Hallow-vent Calendar - Day 16: Carrie (2013)

October can mean only one thing here at The DreamCage - it's time to count the days til Hallowe'en with David Ames' Hallow-vent Calendar of horror films! Day 16 is the 2013 remake of Carrie ...

It is that time of year again: the leaves are changing, the temperature goes from freezing to slightly below boiling (at least in Ohio), and mass murder and mayhem are welcomed, at least in a fantastical sense. Yes, it is once again time for our annual Hallow-Vent calendar, which, if memory serves, is now entering its fourth year. This year, instead of focusing on genres or series or monsters, I wanted to take a look at something that has been both a blessing and a curse in the horror genre: the remake. We will be looking at 15 separate, classic movies and their remakes to determine which is better and to enjoy some of the better horror entries in the past 40 years. They were good enough to spawn a remake so we should give them another view. Sit back, grab some popcorn (not candy corn because that is the tool of the devil), and enjoy as we look at some great horror movies and their, sometimes less than stellar, remakes.

Our second remake of this year is one that, for the life of me, I couldn’t understand why the made in the first place. This film is near perfect in its original form so the need to remake it seemed less like a desire to create something good and more like a cash grab. Luckily, I went into it with an open mind and came out very pleasantly surprised. Today’s movie is Kimberly Pierce’s 2013 remake of Carrie.

This film follows the events of the original movie pretty closely. Some of the events are updated for the time but basically it is the same plot. One major difference is the opening which shows Carrie’s mother, Margaret, giving birth in her own bed. She holds scissors close to the newborn, ready to murder it in the name of God but decides instead that she loves the baby girl.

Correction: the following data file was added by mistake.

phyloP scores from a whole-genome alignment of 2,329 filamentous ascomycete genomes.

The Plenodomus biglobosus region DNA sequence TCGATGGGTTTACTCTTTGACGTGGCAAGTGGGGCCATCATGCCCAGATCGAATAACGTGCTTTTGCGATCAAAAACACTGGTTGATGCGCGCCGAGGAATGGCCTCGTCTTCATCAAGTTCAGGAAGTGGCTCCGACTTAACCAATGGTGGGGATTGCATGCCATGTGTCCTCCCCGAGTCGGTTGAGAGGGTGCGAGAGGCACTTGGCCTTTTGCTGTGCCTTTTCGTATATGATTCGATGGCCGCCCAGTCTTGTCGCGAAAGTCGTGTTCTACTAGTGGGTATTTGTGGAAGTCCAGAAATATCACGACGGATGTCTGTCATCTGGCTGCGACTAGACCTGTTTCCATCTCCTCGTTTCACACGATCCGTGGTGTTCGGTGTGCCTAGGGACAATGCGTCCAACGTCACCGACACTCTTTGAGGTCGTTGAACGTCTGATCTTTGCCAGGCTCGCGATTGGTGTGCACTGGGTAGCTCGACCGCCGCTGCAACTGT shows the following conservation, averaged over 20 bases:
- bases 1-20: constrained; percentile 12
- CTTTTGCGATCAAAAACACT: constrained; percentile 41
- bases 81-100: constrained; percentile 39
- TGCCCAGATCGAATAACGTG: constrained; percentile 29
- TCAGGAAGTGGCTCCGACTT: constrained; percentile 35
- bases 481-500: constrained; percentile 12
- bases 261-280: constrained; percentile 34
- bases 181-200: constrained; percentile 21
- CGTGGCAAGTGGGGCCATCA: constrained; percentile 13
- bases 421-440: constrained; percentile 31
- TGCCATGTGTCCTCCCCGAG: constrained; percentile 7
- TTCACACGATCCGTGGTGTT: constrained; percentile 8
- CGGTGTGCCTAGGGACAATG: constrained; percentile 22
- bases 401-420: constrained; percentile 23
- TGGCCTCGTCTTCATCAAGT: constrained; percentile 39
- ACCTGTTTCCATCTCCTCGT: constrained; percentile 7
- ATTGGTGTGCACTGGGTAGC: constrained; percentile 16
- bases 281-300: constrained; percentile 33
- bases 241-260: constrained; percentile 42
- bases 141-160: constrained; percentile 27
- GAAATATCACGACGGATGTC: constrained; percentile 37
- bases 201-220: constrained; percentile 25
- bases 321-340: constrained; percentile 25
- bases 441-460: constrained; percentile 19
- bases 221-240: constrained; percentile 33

From here on out, the film is pretty accurate to the original film. Carrie is a bullied, na├»ve young girl who has never been taught about many things, especially her own body. When she starts her period, she is shocked and is convinced that she is bleeding to death. Her frantic cries are answered by mockery and ridicule, and eventually, just as in the original, the girls begin throwing tampons and pads at her, chanting “plug it up,” while she screams and cries on the floor of the shower. A new addition to this high school world is that of cell phones and this entire scene is recorded by Chris, a popular but sociopathic teenager who is spoiled by her rich father and feels as though she can get away with anything. She eventually posts the video to YouTube, furthering Carrie’s embarrassment.

As the film progresses, Carrie discovers that she has telekinetic abilities and begins to practice them. When she is mocked by a teacher for reading a poem in class, the sweet and charming Tommy Ross stands up for her. Feeling guilty for her involvement in Carrie’s bullying, a local nice girl named Sue, Tommy’s girlfriend, convinces Tommy that he needs to ask Carrie to prom.

We are also treated to more and more insight into just how abusive Carrie’s mother is. It gets to a point where Carrie must use her abilities to live comfortably as a young woman. Chris, who has now been suspended for mouthing off to Miss Desjardin, the teacher who was punishing the bullies, has made it her personal mission to get back at Carrie. She and her bad boy/criminal boyfriend, Billy, kill a pig and drain its blood, planning to drop the bucket on Carrie after she is elected prom queen (they also set up the ballots so that she would win).